(The photograph, courtesy of John Armstrong, shows Hily van Bladel and myself in Grasse, Provence.)

Prior to our visit to Provence in May of this year, it was some time since we had eaten in France, and though there are many things about the French one can deplore, one can always forgive them all their sins for the excellence of their food.

Sitting in the sun in the open central square of a town in Provence, little boys playing street tennis in the dusty space, drinking coffee – very strong – is nice.    Having a delicious white coffee in a narrow street in Grasse with shops full of embroidered linen all around us, and a meringue as big as my head, crisp and firm at the outside and chewy and melting in the middle, was even nicer.

In a street in St Raphael, (with tablecloths!)  over-looking the marina, I had Lobster Salad; the meat having been extracted and replaced in the shell for ease of consumption.   This was followed by Ils Flottants, its soft meringue floating in a sea of egg custard.   Nan, one of our Scottish friends who had come with her husband to meet us and our Belgian hosts for lunch, and I were comparing this pudding with one we had eaten in Vernon, near Giverney, when visiting Monet’s garden some years previously.   (I choose this whenever it’s on the menu!)

At a water mill in Montauraux, in very beautiful surroundings in the garden, we first had, courtesy of the house, little toasts with different pates.   Then a tiny cup with fragrant cream of asparagus soup, and only then what I had ordered – cooked rabbit with vegetables.   The meat was curled around a little twig and tasted rather like a game bird – stronger than chicken.   And for pudding, what the English menu the waiter had insisted on our having (I often find the English incomprehensible and prefer to take pot luck with the French) quaintly described as Different Things to do with a Pineapple.   (I could think of plenty of different things to do with a pineapple, none of which were suitable to put on a menu.)We had fried pineapple, grated pineapple, and pineapple sorbet.   Then coffee or tisane and dainty sweetmeats.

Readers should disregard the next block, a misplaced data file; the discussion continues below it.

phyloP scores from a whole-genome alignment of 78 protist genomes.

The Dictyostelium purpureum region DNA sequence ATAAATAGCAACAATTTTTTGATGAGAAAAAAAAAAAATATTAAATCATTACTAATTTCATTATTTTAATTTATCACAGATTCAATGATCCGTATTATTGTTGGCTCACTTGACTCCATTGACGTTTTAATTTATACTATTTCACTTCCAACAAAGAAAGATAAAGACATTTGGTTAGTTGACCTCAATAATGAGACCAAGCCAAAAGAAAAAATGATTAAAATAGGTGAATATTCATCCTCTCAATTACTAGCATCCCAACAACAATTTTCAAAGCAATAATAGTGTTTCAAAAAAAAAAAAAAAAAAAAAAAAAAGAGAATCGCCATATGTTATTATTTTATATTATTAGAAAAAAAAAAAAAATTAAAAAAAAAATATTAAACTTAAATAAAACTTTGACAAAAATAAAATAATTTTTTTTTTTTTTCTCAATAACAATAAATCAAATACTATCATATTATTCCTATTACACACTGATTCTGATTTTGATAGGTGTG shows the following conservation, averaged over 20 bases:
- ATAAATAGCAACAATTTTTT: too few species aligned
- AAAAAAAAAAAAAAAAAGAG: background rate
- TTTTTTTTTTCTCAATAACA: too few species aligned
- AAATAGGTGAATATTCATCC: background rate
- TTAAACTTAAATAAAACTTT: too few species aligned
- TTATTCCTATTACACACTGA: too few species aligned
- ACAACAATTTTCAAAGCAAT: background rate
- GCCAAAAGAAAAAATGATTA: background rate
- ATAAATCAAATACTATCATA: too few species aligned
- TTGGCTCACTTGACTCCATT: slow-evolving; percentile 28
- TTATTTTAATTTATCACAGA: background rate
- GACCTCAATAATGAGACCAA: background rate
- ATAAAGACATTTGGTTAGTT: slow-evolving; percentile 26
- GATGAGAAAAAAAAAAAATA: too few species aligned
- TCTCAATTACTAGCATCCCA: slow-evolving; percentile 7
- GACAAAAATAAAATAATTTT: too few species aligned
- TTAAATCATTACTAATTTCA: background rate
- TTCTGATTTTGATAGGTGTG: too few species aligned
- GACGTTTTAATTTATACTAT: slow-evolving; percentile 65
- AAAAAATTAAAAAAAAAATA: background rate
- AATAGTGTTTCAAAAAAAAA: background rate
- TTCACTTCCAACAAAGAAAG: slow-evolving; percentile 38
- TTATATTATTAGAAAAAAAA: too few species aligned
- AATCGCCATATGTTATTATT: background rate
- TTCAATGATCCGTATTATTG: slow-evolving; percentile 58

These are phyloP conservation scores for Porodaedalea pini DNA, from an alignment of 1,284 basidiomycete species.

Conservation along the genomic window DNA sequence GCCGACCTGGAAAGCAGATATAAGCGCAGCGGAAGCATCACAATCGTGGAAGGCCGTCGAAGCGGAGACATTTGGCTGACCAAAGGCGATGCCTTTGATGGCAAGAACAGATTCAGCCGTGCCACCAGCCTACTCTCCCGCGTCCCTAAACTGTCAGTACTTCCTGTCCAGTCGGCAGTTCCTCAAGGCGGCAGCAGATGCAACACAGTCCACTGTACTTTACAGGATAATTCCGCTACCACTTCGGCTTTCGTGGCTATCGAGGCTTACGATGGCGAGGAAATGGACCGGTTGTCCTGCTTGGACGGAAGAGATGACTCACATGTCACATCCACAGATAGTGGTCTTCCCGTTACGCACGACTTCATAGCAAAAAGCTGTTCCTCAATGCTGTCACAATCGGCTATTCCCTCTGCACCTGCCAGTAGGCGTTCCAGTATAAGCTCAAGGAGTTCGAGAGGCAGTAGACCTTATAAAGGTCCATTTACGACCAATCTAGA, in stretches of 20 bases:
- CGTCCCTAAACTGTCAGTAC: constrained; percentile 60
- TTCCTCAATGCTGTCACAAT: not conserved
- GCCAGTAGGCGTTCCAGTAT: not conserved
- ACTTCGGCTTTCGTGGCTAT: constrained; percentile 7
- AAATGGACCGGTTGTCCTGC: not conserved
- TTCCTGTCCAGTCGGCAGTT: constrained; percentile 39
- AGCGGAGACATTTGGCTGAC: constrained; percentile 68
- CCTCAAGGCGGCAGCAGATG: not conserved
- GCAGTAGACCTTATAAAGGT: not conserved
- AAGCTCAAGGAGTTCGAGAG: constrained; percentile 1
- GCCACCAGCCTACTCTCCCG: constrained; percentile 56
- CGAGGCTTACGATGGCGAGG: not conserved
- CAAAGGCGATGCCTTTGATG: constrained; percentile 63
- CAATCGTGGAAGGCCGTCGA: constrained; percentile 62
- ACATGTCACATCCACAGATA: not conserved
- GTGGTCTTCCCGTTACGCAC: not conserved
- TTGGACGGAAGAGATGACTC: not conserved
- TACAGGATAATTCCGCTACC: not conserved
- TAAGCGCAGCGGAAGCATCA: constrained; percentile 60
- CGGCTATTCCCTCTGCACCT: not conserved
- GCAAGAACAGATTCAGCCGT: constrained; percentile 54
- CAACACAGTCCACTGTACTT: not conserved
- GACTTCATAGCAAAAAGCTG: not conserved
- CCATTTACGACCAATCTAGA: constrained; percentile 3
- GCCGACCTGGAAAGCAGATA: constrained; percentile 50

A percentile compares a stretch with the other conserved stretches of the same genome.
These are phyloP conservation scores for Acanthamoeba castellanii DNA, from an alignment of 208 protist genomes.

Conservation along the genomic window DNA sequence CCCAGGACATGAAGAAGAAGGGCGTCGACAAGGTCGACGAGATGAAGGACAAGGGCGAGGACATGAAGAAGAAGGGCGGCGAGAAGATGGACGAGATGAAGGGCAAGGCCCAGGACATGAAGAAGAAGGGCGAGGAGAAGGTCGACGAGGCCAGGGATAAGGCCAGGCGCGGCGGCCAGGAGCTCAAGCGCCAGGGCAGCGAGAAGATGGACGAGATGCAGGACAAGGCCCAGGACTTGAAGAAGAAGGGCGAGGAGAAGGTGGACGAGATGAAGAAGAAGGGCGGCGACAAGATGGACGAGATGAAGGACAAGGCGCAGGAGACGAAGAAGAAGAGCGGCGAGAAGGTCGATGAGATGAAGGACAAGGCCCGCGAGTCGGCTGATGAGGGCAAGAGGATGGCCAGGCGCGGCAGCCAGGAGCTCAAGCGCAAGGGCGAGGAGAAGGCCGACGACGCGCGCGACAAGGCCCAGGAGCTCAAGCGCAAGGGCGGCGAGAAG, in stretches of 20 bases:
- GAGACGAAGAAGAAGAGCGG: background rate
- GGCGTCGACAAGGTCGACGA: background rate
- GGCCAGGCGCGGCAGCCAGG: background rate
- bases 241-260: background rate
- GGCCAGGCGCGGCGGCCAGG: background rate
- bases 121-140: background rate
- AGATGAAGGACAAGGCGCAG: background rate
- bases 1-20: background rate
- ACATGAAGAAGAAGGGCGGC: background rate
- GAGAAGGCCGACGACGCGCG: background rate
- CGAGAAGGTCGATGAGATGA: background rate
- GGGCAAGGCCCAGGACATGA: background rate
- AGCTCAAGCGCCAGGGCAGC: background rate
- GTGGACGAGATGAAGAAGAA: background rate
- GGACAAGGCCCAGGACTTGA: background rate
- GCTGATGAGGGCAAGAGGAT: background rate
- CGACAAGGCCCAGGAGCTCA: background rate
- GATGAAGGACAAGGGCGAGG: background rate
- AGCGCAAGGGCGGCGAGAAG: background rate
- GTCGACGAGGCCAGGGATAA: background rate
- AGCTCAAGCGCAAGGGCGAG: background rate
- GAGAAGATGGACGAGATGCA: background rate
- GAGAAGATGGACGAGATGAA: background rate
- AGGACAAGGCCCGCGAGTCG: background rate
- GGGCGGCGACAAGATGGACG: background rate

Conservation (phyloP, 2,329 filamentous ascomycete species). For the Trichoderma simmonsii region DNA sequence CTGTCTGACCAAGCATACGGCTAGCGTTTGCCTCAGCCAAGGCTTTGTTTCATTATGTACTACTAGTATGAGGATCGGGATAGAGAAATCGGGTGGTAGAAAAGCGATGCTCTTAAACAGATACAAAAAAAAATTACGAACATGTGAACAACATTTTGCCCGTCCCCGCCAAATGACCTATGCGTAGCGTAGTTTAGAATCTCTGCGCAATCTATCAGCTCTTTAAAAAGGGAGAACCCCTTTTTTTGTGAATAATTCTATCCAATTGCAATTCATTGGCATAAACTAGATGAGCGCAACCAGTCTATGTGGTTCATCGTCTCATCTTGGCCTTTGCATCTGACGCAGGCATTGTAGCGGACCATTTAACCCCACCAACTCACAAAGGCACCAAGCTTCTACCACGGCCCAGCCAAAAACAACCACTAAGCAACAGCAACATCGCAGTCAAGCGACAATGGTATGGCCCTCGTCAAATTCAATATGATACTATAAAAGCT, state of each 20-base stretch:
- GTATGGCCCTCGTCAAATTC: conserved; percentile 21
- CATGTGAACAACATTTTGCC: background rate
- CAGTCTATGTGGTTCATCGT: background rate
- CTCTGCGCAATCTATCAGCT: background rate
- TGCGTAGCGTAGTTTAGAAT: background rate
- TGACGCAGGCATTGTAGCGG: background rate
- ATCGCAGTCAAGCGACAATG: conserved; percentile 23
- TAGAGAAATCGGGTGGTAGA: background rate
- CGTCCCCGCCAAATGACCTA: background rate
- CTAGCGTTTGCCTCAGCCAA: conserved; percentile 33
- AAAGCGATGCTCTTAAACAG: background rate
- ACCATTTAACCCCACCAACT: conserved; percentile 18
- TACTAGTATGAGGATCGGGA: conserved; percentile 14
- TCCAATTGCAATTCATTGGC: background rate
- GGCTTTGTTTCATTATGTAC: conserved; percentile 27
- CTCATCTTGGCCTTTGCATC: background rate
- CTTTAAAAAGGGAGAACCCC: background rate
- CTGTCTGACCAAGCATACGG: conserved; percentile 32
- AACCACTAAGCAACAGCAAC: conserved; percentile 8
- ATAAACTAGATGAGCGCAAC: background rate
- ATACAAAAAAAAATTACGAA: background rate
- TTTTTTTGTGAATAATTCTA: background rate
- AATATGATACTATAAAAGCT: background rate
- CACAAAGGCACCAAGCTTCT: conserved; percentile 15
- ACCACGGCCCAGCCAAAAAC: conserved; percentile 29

But I also saw surprisingly many obese people, so I conclude that the French have abandoned their divine cuisine and eat fast food these days, for the fat people cannot all have been visitors.

In the market places there were stalls piled high with wonderful fruit and vegetables, others filled with crusty loaves, and gloriously aromatic ones displaying herbs and spices…

After a period in France, you despair of their dangerous driving, their hauteur, their cumbersome bureaucracy, their lack of interest in plumbing – but even as these things irritate you, when you remember the food – well, what do these trifles matter?

La cuisine – c’est la gloire de la France.


Things To Do with a Pineapple:

1                     Lob it as a weapon

2                     Use it as a hat stand

3                     Use it for darts practice

4                     Display it as a still life

5                     Take the skin off, slice it, reassemble it, stick cheese on sticks in it

6                     Play football with it

7                     Give it as a gift

8                     Play boules with it

9                     Use it as ant bait.